Isa Rodrigues (she/her) is the co-Executive Director of the Textile Arts Center

Isa: Hi Jess! Thank you for having me in your studio. I always love being here, it always looks so warm, and with the plants, it’s like a vacation. Before we start, would you like to introduce yourself and maybe tell us a little bit more about your practice?

Jessica: Sure! My name is Jessica Elena Aquino, I am from Santa Ana, California. I am a multidisciplinary fiber artist, mostly working with objects, different materials, and also poetry in my work.

Isa: When did you start working with textiles and what drew you to experiment with fiber materials and techniques in your work?

Jessica: So, I started working with textiles and fibers when I was in my second year in graduate school. Beforehand, I had come in as a painter but I had started to become a little frustrated with painting. I no longer felt like the paint brush was serving me, it was no longer a part of my extension of the hand. And because I had already worked on the farm for three years beforehand,  I was really used to working with my hands, with touching soil, you know, just more textural things. So it kind of felt like.. I didn’t even expect it to happen, but a lot of my critics started to encourage me to pick up materials, to touch paper, to see how the materials that I was working with, painting, like paint actually touched and molded and what does that do.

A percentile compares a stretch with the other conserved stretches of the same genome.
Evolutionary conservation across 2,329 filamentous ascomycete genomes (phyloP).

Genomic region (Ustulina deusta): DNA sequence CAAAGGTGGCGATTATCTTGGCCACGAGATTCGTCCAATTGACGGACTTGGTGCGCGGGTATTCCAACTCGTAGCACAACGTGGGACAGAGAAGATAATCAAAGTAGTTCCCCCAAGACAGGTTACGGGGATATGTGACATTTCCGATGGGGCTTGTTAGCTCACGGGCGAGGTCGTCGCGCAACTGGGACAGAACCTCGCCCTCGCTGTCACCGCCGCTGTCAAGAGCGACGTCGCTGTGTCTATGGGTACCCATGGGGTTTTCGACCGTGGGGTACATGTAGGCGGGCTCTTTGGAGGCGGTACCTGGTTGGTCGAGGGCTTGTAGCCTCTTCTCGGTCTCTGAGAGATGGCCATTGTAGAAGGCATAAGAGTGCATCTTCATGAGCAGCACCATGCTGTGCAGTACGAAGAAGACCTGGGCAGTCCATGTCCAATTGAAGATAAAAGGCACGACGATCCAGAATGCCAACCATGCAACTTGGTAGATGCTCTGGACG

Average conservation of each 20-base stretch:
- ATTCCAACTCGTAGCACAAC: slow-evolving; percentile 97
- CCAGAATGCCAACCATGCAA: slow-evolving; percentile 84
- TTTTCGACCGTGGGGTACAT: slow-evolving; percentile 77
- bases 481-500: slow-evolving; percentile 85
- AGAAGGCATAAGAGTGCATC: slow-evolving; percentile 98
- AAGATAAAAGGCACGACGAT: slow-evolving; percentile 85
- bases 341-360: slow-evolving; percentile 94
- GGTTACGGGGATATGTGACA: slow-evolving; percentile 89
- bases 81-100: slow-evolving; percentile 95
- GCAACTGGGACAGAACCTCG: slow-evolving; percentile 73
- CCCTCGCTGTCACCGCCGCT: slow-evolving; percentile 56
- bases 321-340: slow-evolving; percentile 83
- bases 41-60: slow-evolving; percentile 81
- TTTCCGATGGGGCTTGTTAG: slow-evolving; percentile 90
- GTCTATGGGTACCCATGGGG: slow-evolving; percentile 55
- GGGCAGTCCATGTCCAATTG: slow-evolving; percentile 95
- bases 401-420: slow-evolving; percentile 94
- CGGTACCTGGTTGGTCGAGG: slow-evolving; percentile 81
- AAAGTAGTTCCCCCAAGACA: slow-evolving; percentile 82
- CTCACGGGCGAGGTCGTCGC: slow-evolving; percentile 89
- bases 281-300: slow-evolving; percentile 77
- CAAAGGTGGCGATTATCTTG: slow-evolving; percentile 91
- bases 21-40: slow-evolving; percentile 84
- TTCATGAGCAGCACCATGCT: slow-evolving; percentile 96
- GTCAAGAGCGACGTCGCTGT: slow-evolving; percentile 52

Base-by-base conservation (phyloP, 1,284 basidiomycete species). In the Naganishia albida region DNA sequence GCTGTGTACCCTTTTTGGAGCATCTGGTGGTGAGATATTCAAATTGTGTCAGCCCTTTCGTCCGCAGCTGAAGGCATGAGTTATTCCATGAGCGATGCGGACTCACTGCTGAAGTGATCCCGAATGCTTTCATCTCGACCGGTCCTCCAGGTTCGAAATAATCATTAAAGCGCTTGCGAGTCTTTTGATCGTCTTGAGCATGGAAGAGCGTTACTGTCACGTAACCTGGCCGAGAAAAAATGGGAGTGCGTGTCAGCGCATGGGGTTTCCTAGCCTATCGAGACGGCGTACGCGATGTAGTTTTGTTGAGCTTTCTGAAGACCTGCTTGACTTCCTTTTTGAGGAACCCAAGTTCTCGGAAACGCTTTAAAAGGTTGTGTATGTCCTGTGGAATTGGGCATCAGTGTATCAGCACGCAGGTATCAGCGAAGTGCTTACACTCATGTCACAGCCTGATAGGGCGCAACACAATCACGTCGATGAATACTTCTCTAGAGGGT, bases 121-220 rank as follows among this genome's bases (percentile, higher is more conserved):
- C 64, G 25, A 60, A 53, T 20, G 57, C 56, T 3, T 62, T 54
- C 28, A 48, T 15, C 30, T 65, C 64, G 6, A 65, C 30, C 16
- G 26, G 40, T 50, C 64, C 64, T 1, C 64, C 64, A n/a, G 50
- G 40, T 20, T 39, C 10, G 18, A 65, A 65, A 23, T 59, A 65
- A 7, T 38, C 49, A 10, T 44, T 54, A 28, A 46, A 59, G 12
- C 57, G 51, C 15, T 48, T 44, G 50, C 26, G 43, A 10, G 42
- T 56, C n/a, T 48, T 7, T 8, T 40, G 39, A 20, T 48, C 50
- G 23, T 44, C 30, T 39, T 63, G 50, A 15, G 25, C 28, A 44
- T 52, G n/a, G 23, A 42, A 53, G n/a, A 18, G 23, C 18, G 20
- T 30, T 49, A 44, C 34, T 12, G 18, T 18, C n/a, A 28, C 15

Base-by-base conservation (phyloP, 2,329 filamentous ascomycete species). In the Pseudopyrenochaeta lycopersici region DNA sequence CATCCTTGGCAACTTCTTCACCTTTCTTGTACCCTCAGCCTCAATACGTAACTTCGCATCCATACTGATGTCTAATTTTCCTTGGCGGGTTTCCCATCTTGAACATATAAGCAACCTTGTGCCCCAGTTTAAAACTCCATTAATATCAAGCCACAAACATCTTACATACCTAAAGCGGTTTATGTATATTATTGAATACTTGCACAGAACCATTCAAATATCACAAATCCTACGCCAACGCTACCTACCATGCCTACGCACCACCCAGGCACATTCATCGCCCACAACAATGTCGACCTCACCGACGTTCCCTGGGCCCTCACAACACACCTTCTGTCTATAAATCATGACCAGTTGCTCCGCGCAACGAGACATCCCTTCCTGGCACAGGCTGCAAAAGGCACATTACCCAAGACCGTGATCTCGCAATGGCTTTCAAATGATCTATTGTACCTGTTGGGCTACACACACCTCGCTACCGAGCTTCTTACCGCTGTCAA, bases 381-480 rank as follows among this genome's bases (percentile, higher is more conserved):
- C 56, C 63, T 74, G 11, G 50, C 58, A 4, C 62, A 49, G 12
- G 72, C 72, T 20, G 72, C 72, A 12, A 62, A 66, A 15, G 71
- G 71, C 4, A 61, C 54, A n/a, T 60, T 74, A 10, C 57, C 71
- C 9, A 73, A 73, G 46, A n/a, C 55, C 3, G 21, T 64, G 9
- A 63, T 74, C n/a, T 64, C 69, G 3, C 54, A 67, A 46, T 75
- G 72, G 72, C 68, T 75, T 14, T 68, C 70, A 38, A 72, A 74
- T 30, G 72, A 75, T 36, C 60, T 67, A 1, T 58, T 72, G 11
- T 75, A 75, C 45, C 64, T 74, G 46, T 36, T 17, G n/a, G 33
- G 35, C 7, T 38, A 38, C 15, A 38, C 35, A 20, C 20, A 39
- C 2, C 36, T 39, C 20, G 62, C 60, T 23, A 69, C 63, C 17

So, that just kind of threw me to work with these materials but also I wasn’t initiated into the fiber world until I went to Mexico. I was very privileged to be rewarded with this grant from my graduate school to go to Teotitlán del Valle, Oaxaca, Mexico. And there I would learn from the Zapotec community how to use a floor loom but also how to dye with plants. And that just opened up a whole different world because now I was involved with the two worlds that I love, which is art and nature, and that just set the stage for what is now.

Photo Credit: Isa Rodrigues